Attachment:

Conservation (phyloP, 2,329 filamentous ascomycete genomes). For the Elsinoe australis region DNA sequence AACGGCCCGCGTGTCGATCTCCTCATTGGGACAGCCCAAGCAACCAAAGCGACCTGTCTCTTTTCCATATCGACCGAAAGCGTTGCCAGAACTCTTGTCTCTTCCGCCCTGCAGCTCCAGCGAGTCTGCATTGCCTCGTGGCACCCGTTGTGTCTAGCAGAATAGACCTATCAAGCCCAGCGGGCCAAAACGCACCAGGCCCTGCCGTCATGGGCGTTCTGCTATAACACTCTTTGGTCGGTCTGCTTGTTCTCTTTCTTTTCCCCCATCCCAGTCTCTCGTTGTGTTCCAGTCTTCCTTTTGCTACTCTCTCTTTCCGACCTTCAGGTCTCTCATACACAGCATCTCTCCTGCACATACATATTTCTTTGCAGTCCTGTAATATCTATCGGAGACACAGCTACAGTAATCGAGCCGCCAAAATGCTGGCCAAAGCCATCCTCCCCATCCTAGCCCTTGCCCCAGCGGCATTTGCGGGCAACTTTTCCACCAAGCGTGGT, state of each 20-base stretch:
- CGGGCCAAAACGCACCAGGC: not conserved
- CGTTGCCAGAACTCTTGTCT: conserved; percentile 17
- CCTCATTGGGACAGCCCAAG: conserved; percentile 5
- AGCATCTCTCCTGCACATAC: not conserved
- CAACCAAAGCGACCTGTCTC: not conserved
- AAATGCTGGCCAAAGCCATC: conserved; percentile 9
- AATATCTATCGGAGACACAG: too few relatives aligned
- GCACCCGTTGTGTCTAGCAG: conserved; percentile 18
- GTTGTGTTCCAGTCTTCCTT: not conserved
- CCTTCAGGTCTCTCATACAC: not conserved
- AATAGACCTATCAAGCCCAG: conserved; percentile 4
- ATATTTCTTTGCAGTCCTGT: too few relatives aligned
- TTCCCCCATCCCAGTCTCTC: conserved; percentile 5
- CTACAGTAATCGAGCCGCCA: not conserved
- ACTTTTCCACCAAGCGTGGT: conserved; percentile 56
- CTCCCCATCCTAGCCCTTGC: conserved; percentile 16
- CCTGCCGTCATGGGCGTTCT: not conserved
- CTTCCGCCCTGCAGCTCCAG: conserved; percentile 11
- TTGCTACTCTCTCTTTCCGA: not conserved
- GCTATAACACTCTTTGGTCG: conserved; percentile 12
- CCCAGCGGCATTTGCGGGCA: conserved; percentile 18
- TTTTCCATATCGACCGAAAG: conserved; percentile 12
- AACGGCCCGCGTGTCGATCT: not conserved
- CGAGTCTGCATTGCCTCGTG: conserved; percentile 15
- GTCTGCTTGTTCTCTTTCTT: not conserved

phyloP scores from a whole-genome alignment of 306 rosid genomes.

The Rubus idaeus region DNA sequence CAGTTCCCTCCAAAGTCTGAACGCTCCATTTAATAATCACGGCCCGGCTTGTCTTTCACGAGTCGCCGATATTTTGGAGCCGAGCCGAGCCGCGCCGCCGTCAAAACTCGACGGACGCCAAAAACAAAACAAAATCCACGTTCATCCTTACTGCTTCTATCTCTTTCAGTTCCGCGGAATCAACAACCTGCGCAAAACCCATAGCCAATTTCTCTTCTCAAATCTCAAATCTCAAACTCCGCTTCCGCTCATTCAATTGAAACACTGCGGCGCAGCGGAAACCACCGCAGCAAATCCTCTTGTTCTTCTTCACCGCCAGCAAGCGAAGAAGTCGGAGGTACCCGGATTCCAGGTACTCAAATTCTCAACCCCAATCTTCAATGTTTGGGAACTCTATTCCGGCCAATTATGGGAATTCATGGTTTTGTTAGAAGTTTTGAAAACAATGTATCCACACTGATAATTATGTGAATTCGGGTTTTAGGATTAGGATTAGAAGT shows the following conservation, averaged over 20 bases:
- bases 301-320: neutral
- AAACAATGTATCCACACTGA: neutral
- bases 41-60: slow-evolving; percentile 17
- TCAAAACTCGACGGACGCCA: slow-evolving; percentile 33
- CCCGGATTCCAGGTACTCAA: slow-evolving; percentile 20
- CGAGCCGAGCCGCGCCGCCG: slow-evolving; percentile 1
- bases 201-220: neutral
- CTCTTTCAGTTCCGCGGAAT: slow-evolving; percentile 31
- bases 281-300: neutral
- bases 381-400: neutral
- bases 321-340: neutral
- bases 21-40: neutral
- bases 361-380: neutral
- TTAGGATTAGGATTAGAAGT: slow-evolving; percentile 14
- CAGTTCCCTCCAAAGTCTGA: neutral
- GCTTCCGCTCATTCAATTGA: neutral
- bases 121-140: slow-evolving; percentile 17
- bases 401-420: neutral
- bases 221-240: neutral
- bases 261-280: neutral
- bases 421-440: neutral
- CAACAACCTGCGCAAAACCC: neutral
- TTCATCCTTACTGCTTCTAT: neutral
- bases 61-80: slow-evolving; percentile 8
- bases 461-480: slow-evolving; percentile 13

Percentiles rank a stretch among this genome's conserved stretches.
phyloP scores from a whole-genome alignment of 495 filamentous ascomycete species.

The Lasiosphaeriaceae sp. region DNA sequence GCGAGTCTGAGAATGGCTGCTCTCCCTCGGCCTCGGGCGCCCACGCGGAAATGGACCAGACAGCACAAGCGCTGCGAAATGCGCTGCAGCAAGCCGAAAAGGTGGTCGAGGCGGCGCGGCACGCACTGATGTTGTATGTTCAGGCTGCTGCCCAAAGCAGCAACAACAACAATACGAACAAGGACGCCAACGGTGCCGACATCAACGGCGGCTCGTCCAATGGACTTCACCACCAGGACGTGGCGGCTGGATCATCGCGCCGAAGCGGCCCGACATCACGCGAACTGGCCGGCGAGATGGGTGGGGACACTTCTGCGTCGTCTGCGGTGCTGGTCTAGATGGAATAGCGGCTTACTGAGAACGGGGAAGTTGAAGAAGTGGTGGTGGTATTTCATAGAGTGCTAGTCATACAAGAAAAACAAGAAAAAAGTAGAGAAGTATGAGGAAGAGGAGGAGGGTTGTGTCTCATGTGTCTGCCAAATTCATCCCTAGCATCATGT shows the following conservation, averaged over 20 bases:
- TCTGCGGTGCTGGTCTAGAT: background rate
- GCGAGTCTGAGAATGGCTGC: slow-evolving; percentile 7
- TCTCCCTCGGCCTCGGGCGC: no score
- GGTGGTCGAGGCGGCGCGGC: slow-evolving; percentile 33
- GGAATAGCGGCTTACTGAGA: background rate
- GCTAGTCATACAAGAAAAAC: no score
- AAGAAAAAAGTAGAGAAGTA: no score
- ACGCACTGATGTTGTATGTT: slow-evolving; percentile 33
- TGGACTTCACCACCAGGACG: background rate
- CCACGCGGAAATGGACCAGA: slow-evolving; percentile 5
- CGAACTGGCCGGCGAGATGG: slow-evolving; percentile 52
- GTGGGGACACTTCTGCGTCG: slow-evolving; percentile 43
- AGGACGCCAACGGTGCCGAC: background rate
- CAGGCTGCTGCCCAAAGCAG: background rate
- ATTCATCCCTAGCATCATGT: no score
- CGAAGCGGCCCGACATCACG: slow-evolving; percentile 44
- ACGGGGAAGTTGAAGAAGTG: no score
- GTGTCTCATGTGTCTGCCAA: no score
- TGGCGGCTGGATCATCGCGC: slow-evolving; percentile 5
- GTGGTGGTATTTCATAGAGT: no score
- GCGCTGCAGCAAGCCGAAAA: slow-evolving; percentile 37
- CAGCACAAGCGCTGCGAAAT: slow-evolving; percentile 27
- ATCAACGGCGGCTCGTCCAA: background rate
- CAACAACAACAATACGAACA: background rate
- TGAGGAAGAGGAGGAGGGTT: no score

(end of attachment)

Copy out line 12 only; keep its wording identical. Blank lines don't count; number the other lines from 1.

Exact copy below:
- AATAGACCTATCAAGCCCAG: conserved; percentile 4